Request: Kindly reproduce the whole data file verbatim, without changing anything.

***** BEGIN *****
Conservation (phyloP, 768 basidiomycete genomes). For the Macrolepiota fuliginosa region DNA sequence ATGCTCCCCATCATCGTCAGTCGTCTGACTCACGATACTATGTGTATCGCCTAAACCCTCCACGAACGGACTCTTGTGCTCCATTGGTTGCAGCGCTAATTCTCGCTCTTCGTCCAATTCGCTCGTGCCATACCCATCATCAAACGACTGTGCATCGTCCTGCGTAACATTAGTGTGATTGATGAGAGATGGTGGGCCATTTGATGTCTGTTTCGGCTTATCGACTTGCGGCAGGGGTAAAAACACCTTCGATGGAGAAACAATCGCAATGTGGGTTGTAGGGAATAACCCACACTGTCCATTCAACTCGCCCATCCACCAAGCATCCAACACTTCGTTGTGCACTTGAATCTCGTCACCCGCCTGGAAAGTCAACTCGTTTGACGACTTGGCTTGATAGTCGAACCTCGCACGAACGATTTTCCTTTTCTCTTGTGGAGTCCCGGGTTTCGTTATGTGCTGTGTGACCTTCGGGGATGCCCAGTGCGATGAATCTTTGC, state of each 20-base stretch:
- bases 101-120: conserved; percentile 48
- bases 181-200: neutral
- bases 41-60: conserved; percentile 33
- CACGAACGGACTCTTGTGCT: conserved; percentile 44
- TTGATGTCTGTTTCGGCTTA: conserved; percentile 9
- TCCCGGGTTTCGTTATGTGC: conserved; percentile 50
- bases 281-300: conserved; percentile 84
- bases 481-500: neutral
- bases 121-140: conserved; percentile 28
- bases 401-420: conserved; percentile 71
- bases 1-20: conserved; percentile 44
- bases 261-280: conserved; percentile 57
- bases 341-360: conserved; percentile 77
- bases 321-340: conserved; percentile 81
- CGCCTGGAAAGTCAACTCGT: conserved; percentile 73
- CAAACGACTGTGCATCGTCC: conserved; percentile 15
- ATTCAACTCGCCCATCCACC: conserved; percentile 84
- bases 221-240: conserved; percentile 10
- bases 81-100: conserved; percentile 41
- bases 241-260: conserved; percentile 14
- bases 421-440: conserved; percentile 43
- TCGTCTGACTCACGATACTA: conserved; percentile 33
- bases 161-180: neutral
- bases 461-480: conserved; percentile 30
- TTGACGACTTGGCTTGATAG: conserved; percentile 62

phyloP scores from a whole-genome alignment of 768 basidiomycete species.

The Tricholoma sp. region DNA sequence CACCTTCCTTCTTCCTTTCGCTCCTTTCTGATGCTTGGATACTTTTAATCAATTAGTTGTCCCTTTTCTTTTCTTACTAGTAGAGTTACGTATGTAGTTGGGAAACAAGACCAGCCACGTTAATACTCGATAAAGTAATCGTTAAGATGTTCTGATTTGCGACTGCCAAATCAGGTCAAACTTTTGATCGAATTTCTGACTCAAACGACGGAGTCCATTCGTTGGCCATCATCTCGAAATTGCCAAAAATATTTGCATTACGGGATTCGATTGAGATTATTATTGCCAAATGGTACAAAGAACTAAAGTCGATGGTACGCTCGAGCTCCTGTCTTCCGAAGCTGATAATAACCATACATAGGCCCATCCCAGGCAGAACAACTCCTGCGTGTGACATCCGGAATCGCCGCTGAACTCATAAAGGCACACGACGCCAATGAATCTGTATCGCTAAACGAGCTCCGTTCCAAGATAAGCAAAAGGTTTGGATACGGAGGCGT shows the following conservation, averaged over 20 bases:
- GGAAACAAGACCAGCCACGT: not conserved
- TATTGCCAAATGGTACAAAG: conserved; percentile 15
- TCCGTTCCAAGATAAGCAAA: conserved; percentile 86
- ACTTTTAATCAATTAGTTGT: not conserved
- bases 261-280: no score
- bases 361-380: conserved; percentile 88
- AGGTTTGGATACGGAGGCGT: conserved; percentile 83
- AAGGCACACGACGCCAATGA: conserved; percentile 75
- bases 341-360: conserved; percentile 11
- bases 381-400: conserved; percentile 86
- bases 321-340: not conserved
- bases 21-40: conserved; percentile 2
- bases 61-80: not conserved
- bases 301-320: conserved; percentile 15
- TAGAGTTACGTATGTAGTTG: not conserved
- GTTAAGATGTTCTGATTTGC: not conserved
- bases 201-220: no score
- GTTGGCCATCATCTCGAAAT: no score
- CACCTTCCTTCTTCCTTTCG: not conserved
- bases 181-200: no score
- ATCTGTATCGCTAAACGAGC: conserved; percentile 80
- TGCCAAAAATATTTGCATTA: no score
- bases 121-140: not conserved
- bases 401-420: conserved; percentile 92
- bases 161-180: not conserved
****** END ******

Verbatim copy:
Conservation (phyloP, 768 basidiomycete genomes). For the Macrolepiota fuliginosa region DNA sequence ATGCTCCCCATCATCGTCAGTCGTCTGACTCACGATACTATGTGTATCGCCTAAACCCTCCACGAACGGACTCTTGTGCTCCATTGGTTGCAGCGCTAATTCTCGCTCTTCGTCCAATTCGCTCGTGCCATACCCATCATCAAACGACTGTGCATCGTCCTGCGTAACATTAGTGTGATTGATGAGAGATGGTGGGCCATTTGATGTCTGTTTCGGCTTATCGACTTGCGGCAGGGGTAAAAACACCTTCGATGGAGAAACAATCGCAATGTGGGTTGTAGGGAATAACCCACACTGTCCATTCAACTCGCCCATCCACCAAGCATCCAACACTTCGTTGTGCACTTGAATCTCGTCACCCGCCTGGAAAGTCAACTCGTTTGACGACTTGGCTTGATAGTCGAACCTCGCACGAACGATTTTCCTTTTCTCTTGTGGAGTCCCGGGTTTCGTTATGTGCTGTGTGACCTTCGGGGATGCCCAGTGCGATGAATCTTTGC, state of each 20-base stretch:
- bases 101-120: conserved; percentile 48
- bases 181-200: neutral
- bases 41-60: conserved; percentile 33
- CACGAACGGACTCTTGTGCT: conserved; percentile 44
- TTGATGTCTGTTTCGGCTTA: conserved; percentile 9
- TCCCGGGTTTCGTTATGTGC: conserved; percentile 50
- bases 281-300: conserved; percentile 84
- bases 481-500: neutral
- bases 121-140: conserved; percentile 28
- bases 401-420: conserved; percentile 71
- bases 1-20: conserved; percentile 44
- bases 261-280: conserved; percentile 57
- bases 341-360: conserved; percentile 77
- bases 321-340: conserved; percentile 81
- CGCCTGGAAAGTCAACTCGT: conserved; percentile 73
- CAAACGACTGTGCATCGTCC: conserved; percentile 15
- ATTCAACTCGCCCATCCACC: conserved; percentile 84
- bases 221-240: conserved; percentile 10
- bases 81-100: conserved; percentile 41
- bases 241-260: conserved; percentile 14
- bases 421-440: conserved; percentile 43
- TCGTCTGACTCACGATACTA: conserved; percentile 33
- bases 161-180: neutral
- bases 461-480: conserved; percentile 30
- TTGACGACTTGGCTTGATAG: conserved; percentile 62

phyloP scores from a whole-genome alignment of 768 basidiomycete species.

The Tricholoma sp. region DNA sequence CACCTTCCTTCTTCCTTTCGCTCCTTTCTGATGCTTGGATACTTTTAATCAATTAGTTGTCCCTTTTCTTTTCTTACTAGTAGAGTTACGTATGTAGTTGGGAAACAAGACCAGCCACGTTAATACTCGATAAAGTAATCGTTAAGATGTTCTGATTTGCGACTGCCAAATCAGGTCAAACTTTTGATCGAATTTCTGACTCAAACGACGGAGTCCATTCGTTGGCCATCATCTCGAAATTGCCAAAAATATTTGCATTACGGGATTCGATTGAGATTATTATTGCCAAATGGTACAAAGAACTAAAGTCGATGGTACGCTCGAGCTCCTGTCTTCCGAAGCTGATAATAACCATACATAGGCCCATCCCAGGCAGAACAACTCCTGCGTGTGACATCCGGAATCGCCGCTGAACTCATAAAGGCACACGACGCCAATGAATCTGTATCGCTAAACGAGCTCCGTTCCAAGATAAGCAAAAGGTTTGGATACGGAGGCGT shows the following conservation, averaged over 20 bases:
- GGAAACAAGACCAGCCACGT: not conserved
- TATTGCCAAATGGTACAAAG: conserved; percentile 15
- TCCGTTCCAAGATAAGCAAA: conserved; percentile 86
- ACTTTTAATCAATTAGTTGT: not conserved
- bases 261-280: no score
- bases 361-380: conserved; percentile 88
- AGGTTTGGATACGGAGGCGT: conserved; percentile 83
- AAGGCACACGACGCCAATGA: conserved; percentile 75
- bases 341-360: conserved; percentile 11
- bases 381-400: conserved; percentile 86
- bases 321-340: not conserved
- bases 21-40: conserved; percentile 2
- bases 61-80: not conserved
- bases 301-320: conserved; percentile 15
- TAGAGTTACGTATGTAGTTG: not conserved
- GTTAAGATGTTCTGATTTGC: not conserved
- bases 201-220: no score
- GTTGGCCATCATCTCGAAAT: no score
- CACCTTCCTTCTTCCTTTCG: not conserved
- bases 181-200: no score
- ATCTGTATCGCTAAACGAGC: conserved; percentile 80
- TGCCAAAAATATTTGCATTA: no score
- bases 121-140: not conserved
- bases 401-420: conserved; percentile 92
- bases 161-180: not conserved